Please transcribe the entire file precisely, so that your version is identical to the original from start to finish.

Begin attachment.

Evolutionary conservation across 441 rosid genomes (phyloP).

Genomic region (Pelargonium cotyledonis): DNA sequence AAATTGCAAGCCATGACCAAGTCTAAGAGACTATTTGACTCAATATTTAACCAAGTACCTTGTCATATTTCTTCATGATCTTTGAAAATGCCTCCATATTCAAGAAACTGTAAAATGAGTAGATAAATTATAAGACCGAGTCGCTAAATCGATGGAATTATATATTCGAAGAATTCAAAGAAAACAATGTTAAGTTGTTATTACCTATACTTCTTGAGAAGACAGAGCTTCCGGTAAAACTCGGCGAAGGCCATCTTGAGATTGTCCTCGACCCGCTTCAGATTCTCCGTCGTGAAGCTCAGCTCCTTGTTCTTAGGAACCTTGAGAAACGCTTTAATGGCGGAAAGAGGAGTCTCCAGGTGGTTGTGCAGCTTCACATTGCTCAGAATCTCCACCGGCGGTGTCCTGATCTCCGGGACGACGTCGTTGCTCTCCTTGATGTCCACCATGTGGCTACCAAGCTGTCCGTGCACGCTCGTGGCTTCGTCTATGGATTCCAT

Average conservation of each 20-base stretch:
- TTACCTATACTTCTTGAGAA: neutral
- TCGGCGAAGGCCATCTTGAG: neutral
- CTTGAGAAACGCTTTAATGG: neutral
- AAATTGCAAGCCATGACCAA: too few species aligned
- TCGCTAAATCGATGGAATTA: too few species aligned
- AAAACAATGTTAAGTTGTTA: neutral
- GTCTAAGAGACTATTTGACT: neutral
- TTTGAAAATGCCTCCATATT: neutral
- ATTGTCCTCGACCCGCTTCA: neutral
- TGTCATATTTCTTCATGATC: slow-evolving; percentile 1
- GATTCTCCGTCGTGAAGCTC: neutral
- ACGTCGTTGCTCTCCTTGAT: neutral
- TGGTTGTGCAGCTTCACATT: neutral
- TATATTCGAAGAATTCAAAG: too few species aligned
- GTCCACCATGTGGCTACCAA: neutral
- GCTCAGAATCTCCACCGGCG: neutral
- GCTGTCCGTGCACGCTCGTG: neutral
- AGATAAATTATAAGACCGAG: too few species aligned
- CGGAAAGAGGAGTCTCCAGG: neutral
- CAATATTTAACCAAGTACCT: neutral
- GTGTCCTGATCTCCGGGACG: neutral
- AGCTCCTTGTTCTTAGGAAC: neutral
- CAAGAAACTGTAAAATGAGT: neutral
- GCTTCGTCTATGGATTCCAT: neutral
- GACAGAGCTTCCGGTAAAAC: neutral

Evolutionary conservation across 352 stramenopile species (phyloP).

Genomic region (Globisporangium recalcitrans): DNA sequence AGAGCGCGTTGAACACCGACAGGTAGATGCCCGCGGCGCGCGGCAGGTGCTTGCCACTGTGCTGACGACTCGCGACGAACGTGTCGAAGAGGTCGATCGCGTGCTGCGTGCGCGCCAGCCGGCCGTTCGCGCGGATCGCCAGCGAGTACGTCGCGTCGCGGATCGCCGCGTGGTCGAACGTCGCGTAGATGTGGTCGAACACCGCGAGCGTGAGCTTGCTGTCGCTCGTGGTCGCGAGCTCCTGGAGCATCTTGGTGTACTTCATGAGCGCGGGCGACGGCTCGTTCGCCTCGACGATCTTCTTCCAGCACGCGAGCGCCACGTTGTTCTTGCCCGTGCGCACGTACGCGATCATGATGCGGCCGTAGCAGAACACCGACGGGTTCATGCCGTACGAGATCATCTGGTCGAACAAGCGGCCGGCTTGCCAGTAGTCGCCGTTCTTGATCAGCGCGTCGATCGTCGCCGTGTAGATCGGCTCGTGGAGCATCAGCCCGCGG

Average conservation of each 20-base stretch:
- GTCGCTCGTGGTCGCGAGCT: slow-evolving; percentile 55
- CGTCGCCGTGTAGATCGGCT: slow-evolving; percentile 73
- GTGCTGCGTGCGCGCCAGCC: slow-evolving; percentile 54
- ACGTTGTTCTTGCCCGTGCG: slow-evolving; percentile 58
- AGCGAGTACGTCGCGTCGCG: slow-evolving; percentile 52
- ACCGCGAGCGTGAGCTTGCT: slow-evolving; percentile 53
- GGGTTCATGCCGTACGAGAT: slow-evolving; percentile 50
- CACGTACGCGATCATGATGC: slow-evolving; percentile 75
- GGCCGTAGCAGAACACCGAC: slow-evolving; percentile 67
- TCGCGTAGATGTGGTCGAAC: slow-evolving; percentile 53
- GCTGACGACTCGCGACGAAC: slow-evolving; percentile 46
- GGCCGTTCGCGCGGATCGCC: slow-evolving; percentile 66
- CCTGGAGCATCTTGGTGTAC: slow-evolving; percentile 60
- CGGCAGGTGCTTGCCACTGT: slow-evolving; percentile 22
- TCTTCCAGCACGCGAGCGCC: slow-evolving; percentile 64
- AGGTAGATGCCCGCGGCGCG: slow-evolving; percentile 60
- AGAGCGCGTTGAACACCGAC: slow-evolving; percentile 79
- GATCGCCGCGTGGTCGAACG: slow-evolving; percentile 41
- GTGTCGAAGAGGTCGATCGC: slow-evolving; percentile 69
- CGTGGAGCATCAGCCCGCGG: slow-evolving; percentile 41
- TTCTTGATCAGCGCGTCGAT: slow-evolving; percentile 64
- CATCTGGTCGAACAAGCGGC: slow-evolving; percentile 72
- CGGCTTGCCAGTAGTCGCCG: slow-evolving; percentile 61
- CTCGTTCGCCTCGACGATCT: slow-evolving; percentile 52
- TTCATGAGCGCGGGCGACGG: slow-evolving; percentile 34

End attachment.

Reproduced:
Evolutionary conservation across 441 rosid genomes (phyloP).

Genomic region (Pelargonium cotyledonis): DNA sequence AAATTGCAAGCCATGACCAAGTCTAAGAGACTATTTGACTCAATATTTAACCAAGTACCTTGTCATATTTCTTCATGATCTTTGAAAATGCCTCCATATTCAAGAAACTGTAAAATGAGTAGATAAATTATAAGACCGAGTCGCTAAATCGATGGAATTATATATTCGAAGAATTCAAAGAAAACAATGTTAAGTTGTTATTACCTATACTTCTTGAGAAGACAGAGCTTCCGGTAAAACTCGGCGAAGGCCATCTTGAGATTGTCCTCGACCCGCTTCAGATTCTCCGTCGTGAAGCTCAGCTCCTTGTTCTTAGGAACCTTGAGAAACGCTTTAATGGCGGAAAGAGGAGTCTCCAGGTGGTTGTGCAGCTTCACATTGCTCAGAATCTCCACCGGCGGTGTCCTGATCTCCGGGACGACGTCGTTGCTCTCCTTGATGTCCACCATGTGGCTACCAAGCTGTCCGTGCACGCTCGTGGCTTCGTCTATGGATTCCAT

Average conservation of each 20-base stretch:
- TTACCTATACTTCTTGAGAA: neutral
- TCGGCGAAGGCCATCTTGAG: neutral
- CTTGAGAAACGCTTTAATGG: neutral
- AAATTGCAAGCCATGACCAA: too few species aligned
- TCGCTAAATCGATGGAATTA: too few species aligned
- AAAACAATGTTAAGTTGTTA: neutral
- GTCTAAGAGACTATTTGACT: neutral
- TTTGAAAATGCCTCCATATT: neutral
- ATTGTCCTCGACCCGCTTCA: neutral
- TGTCATATTTCTTCATGATC: slow-evolving; percentile 1
- GATTCTCCGTCGTGAAGCTC: neutral
- ACGTCGTTGCTCTCCTTGAT: neutral
- TGGTTGTGCAGCTTCACATT: neutral
- TATATTCGAAGAATTCAAAG: too few species aligned
- GTCCACCATGTGGCTACCAA: neutral
- GCTCAGAATCTCCACCGGCG: neutral
- GCTGTCCGTGCACGCTCGTG: neutral
- AGATAAATTATAAGACCGAG: too few species aligned
- CGGAAAGAGGAGTCTCCAGG: neutral
- CAATATTTAACCAAGTACCT: neutral
- GTGTCCTGATCTCCGGGACG: neutral
- AGCTCCTTGTTCTTAGGAAC: neutral
- CAAGAAACTGTAAAATGAGT: neutral
- GCTTCGTCTATGGATTCCAT: neutral
- GACAGAGCTTCCGGTAAAAC: neutral

Evolutionary conservation across 352 stramenopile species (phyloP).

Genomic region (Globisporangium recalcitrans): DNA sequence AGAGCGCGTTGAACACCGACAGGTAGATGCCCGCGGCGCGCGGCAGGTGCTTGCCACTGTGCTGACGACTCGCGACGAACGTGTCGAAGAGGTCGATCGCGTGCTGCGTGCGCGCCAGCCGGCCGTTCGCGCGGATCGCCAGCGAGTACGTCGCGTCGCGGATCGCCGCGTGGTCGAACGTCGCGTAGATGTGGTCGAACACCGCGAGCGTGAGCTTGCTGTCGCTCGTGGTCGCGAGCTCCTGGAGCATCTTGGTGTACTTCATGAGCGCGGGCGACGGCTCGTTCGCCTCGACGATCTTCTTCCAGCACGCGAGCGCCACGTTGTTCTTGCCCGTGCGCACGTACGCGATCATGATGCGGCCGTAGCAGAACACCGACGGGTTCATGCCGTACGAGATCATCTGGTCGAACAAGCGGCCGGCTTGCCAGTAGTCGCCGTTCTTGATCAGCGCGTCGATCGTCGCCGTGTAGATCGGCTCGTGGAGCATCAGCCCGCGG

Average conservation of each 20-base stretch:
- GTCGCTCGTGGTCGCGAGCT: slow-evolving; percentile 55
- CGTCGCCGTGTAGATCGGCT: slow-evolving; percentile 73
- GTGCTGCGTGCGCGCCAGCC: slow-evolving; percentile 54
- ACGTTGTTCTTGCCCGTGCG: slow-evolving; percentile 58
- AGCGAGTACGTCGCGTCGCG: slow-evolving; percentile 52
- ACCGCGAGCGTGAGCTTGCT: slow-evolving; percentile 53
- GGGTTCATGCCGTACGAGAT: slow-evolving; percentile 50
- CACGTACGCGATCATGATGC: slow-evolving; percentile 75
- GGCCGTAGCAGAACACCGAC: slow-evolving; percentile 67
- TCGCGTAGATGTGGTCGAAC: slow-evolving; percentile 53
- GCTGACGACTCGCGACGAAC: slow-evolving; percentile 46
- GGCCGTTCGCGCGGATCGCC: slow-evolving; percentile 66
- CCTGGAGCATCTTGGTGTAC: slow-evolving; percentile 60
- CGGCAGGTGCTTGCCACTGT: slow-evolving; percentile 22
- TCTTCCAGCACGCGAGCGCC: slow-evolving; percentile 64
- AGGTAGATGCCCGCGGCGCG: slow-evolving; percentile 60
- AGAGCGCGTTGAACACCGAC: slow-evolving; percentile 79
- GATCGCCGCGTGGTCGAACG: slow-evolving; percentile 41
- GTGTCGAAGAGGTCGATCGC: slow-evolving; percentile 69
- CGTGGAGCATCAGCCCGCGG: slow-evolving; percentile 41
- TTCTTGATCAGCGCGTCGAT: slow-evolving; percentile 64
- CATCTGGTCGAACAAGCGGC: slow-evolving; percentile 72
- CGGCTTGCCAGTAGTCGCCG: slow-evolving; percentile 61
- CTCGTTCGCCTCGACGATCT: slow-evolving; percentile 52
- TTCATGAGCGCGGGCGACGG: slow-evolving; percentile 34